Investigations of specialized topics in music history with a consideration of musicological methodology. These courses expand upon the historical issues discussed in MUS 230 and/or MUS 334. Recent offerings have included Beethoven, Mozart, Representations of Gender and Sexuality in Opera, Mahler and His Time, Das Lied, Music for the Mass, Improvisation in Western Art Music, and Chamber Music of the 17th, 18th, and 19th Centuries.
|MUS 230 and MUS 334 or consent of instructor||1/2-1 course|
Fall Semester informationMatthew Balensuela
390A: Tps:DuFay, Josquin, and the Renaissance
A survey of selected works and composers of Renaissance music with special attention to Guillaume Du Fay and Josquin des Prez. On successfully completing the course, students will be able to (1) discuss and analyze the music of major Renaissance composers and genres; (2) discuss the role of music in Renaissance society and culture; and (3) be familiar with the lives and accomplishments of Dufay and Josquin.
Spring Semester informationElissa Harbert
390A: Tps:Exoticism in Western Music
Musical portrayals of "exotic" people and places have been ubiquitous in Western culture from the Renaissance to today, showing up in opera, instrumental music, Broadway musicals, film and TV scores, and in jazz and popular music. Often these portrayals are deeply stereotyped and problematic, especially when considered through our contemporary understandings of race, gender, cultural appropriation, and global inequalities. However, they can also be staggeringly beautiful and have long been a beloved part of Western musical culture. What makes music sound "exotic," and what relationship does this music have with the far-flung cultures it may purport to represent?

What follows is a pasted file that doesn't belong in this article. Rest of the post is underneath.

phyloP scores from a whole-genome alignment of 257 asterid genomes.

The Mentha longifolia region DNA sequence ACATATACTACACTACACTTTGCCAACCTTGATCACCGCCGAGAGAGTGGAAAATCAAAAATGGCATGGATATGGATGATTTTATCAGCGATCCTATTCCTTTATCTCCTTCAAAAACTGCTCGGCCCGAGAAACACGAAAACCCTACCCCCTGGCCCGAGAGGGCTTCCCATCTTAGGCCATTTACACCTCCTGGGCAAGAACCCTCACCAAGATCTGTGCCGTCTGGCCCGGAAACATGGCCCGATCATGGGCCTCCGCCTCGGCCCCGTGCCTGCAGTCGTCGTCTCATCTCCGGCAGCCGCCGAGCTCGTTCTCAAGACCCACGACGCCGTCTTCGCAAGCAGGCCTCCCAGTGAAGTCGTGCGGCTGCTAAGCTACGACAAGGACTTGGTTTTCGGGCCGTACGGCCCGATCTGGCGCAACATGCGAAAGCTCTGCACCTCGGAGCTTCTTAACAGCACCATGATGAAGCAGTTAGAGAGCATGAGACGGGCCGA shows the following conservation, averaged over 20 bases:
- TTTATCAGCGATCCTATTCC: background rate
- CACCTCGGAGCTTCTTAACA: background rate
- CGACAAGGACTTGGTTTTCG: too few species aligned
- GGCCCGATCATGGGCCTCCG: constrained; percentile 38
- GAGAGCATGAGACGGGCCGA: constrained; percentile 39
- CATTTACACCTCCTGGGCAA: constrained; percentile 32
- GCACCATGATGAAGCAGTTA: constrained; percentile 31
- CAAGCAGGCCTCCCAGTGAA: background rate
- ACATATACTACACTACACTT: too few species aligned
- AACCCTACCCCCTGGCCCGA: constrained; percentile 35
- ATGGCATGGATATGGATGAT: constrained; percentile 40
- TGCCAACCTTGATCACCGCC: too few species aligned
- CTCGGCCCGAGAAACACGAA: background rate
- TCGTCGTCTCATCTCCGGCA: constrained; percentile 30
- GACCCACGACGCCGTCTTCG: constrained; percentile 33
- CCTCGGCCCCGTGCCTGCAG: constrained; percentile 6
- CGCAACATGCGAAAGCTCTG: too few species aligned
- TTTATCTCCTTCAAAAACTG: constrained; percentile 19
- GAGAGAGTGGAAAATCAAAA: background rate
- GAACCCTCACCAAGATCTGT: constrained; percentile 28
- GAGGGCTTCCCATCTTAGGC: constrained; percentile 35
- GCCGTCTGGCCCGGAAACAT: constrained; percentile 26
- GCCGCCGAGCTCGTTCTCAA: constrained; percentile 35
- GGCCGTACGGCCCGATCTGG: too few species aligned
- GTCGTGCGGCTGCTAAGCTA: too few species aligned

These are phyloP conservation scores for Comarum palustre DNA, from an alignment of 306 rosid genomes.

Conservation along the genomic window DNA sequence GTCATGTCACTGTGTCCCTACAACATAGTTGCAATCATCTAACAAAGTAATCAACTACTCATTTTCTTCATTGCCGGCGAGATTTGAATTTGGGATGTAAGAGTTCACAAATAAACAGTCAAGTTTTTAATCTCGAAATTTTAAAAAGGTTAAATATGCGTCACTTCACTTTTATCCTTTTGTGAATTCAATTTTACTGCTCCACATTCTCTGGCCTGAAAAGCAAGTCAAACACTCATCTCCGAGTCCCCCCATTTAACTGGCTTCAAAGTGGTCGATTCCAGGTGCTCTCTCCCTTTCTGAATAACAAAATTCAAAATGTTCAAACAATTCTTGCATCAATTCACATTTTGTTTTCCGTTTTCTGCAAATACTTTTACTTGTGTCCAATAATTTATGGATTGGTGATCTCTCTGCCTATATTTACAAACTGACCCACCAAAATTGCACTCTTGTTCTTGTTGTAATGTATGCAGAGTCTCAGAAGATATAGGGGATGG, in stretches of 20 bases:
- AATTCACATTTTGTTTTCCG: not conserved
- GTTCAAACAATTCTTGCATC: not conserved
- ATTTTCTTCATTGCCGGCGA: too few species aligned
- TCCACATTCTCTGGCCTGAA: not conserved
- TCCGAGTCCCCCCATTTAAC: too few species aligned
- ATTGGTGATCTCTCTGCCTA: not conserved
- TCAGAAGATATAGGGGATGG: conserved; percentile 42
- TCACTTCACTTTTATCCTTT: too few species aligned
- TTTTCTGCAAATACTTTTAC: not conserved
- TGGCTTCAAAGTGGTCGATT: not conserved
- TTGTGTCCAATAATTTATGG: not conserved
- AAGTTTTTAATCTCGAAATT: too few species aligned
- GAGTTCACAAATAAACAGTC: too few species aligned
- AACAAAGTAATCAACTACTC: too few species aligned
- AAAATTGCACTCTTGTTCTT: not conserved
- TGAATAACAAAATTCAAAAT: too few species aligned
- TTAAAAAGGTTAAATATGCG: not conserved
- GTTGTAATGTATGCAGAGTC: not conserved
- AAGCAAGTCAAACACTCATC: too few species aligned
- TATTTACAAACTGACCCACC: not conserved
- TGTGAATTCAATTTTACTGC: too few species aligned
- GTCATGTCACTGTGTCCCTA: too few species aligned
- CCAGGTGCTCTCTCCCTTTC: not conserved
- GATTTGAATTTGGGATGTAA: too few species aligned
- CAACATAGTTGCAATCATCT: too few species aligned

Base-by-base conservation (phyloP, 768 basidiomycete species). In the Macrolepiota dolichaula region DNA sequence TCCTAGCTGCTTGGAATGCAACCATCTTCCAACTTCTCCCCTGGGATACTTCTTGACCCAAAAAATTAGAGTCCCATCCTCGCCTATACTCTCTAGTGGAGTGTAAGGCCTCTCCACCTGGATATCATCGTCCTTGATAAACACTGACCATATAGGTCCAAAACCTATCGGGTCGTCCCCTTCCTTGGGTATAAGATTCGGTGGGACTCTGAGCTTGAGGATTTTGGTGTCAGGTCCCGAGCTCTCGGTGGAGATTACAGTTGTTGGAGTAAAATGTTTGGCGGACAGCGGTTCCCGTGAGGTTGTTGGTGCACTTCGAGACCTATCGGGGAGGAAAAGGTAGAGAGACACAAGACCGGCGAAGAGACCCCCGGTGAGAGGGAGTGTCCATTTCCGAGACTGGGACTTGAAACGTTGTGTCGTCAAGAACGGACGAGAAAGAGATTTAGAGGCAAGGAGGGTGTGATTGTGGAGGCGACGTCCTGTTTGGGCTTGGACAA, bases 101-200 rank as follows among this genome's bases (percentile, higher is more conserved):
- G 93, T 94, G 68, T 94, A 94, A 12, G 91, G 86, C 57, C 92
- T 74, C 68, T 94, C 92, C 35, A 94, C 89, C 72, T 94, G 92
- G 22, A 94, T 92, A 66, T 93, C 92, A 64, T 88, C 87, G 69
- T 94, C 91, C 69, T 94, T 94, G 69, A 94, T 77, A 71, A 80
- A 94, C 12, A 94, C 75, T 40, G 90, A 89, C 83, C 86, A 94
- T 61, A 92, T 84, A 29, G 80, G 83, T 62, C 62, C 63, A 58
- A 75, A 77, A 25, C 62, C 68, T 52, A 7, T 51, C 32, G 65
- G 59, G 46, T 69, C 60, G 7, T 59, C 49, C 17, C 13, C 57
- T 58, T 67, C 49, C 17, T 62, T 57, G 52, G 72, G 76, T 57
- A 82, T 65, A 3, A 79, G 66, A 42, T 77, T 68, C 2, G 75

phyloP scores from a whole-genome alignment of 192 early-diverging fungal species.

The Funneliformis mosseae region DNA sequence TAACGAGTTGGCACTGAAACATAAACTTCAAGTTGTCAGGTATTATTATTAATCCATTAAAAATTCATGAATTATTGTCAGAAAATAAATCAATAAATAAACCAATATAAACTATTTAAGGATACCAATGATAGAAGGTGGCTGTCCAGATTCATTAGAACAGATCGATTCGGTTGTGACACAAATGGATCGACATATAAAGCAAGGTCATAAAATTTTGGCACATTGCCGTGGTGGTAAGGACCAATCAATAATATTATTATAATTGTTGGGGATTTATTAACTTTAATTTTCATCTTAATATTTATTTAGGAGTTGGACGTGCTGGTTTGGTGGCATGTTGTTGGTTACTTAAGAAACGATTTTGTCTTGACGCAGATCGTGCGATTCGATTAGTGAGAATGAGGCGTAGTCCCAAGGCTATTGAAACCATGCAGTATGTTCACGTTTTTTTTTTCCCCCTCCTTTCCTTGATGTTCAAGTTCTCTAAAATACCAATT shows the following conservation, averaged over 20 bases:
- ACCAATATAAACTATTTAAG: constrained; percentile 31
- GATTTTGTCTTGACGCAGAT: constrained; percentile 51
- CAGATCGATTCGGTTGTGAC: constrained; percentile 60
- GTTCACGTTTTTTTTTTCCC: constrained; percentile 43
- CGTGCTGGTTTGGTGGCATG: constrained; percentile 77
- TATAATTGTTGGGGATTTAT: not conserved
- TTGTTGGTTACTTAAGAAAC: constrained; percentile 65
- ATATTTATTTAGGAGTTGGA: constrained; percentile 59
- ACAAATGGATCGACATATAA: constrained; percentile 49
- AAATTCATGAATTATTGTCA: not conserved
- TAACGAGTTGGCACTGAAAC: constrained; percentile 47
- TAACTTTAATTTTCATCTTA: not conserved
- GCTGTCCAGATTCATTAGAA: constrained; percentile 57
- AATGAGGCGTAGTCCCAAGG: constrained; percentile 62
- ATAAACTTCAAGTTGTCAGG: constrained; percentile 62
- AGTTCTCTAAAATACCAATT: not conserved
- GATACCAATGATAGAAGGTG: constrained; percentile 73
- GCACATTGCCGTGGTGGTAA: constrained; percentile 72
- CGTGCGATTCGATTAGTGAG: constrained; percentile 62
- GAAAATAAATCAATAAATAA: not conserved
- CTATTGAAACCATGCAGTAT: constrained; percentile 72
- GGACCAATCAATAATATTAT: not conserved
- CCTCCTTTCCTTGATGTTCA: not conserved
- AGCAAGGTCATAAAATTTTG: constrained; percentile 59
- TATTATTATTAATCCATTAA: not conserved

To explore these questions, we will delve into selected works from the history of European opera and instrumental music, such as Mozart's Abduction from the Seraglio, Bizet's Carmen, Puccini's Madama Butterfly, and more. We will explore Broadway musicals such as The King and I and Miss Saigon; as well as film and TV music, including Aladdin and Star Trek; and American popular music from Tin Pan Alley to Beyonce. Through this lens, we will confront such cultural issues as colonialism and postcolonial theory, race, gender, and sexuality.
Fall Semester informationElissa Harbert
390A: Tps:Broadway Musicals and American Culture
Broadway musicals have long been one of the most popular forms of entertainment in the United States. Far from a frivolous escape, the musical has been a vehicle for potent cultural critique that reveals the values and concerns of its era. After exploring the genre's origins in ballad opera, operetta, minstrelsy, and vaudeville, we will study selected musicals from Show Boat to Hamilton, examining how their music, lyrics, and narratives interact with cultural issues of their times and ours. By interpreting their messages about race, ethnicity, gender, class, national politics, and other issues, students will develop a deep understanding of musical theater's position in U.S. society as well as its musico-dramatic conventions.